No, we are not all dead and gone!

The past few months have been a whirlwind.  Way, way, way too much to do and too little time to do it in.  Between the farm and school (and this week house/critter sitting for two different families) I have not taken the time to update this journal.  Bad me!

Everything is going okay.  Constantly it feels like I am struggling through an uphill current trying to make any progress here.  I guess that’s the way it is when you try to go against the current doing things differently than others.  I look at pictures of vegetables planted conventionally in fields (even in organic production) and I do not like the look of it.  Things growing in my raised beds are much more appealing to me.  I can control the soil structure and moisture levels so much better than you can in a field.  Planting intensively (using biointensive spacing) in a triangular pattern helps keep the weeds down and the moisture in.  It takes more time to plant this way, but you virtually have to do no weeding and what weeds do grow, are spindly and pull out easier.  This goes even for Bermuda grass which can be very difficult to get out of a bed.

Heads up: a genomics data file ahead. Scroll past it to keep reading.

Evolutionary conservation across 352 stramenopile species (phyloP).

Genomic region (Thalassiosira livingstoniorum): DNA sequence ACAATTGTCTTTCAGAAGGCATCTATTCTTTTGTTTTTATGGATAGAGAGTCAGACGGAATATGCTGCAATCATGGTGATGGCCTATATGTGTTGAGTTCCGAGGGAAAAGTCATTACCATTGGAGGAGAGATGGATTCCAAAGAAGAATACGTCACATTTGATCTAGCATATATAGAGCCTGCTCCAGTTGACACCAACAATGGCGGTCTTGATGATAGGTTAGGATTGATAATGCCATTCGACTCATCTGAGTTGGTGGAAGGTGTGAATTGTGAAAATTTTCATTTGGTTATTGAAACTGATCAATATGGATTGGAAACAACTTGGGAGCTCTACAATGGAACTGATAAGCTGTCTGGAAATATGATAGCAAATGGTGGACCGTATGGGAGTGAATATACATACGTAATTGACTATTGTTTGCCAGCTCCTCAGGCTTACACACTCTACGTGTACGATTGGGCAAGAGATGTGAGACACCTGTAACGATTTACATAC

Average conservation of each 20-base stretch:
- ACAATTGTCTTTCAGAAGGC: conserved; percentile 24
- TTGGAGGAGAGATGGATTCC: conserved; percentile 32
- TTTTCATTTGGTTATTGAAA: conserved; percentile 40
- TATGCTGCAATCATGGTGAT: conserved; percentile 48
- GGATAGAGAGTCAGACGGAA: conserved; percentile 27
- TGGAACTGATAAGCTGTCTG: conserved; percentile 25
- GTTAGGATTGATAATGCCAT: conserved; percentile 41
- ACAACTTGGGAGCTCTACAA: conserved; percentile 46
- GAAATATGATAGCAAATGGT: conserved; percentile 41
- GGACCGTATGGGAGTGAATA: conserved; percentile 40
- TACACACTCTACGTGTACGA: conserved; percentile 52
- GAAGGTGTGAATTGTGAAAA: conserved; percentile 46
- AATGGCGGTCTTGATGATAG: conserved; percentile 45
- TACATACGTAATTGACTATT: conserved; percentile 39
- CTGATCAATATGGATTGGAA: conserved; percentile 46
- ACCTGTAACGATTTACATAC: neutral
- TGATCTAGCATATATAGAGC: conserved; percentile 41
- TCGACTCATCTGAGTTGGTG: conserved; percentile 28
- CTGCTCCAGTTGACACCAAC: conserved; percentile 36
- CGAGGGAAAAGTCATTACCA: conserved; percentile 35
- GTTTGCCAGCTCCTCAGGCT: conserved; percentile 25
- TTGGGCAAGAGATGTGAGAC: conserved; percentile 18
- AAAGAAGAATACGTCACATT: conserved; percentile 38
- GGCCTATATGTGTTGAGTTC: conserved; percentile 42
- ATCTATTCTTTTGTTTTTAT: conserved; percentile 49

I’ll try to take some pictures today of what our raised bed garden looks like now.  I now have 24 raised beds (hopefully I can convince Wally to let me have more built).  Not all of them are being planted in, several are being used to compost rabbit manure for future planting.

We gave up on trying to tame rows out of the back pasture using a push tiller.  The native grasses and weeds are simply too permanently installed there.  We will need to hire someone to till it once with a tractor, then plant cover crops and go from there.  The problem is getting someone here with a tractor to do it.  Hopefully we can get through that roadblock.  We also need someone with a tractor to bush hog the cow pasture.  One day we will have our own tractor … then the problem is keeping Wally from overusing it. <smile>

Well, I should not have spent so much time on the computer this morning because I have a boatload of things to get done today so I best get going.  I am really glad, so far, it has not been too awfully hot.  We’ve had our air conditioning on maybe six days so far this year.  That is a good thing!

Until later …

One Reply to “No, we are not all dead and gone!”

  1. Love your writing and farming philosophies. Don’t give up on planting your field. Sheet mulch your growing area as thickly as possible, and let that do the work. I have been taking horribly overgrown ground and thin soiled areas and reclaiming in this way. I have used the bedding and manure from our horses, cows and goats and just piled it on wherever I wanted to grow in the future and then let it rot. When you are ready to plant, just push that composted mulch aside and there lies your new fresh dark soil.

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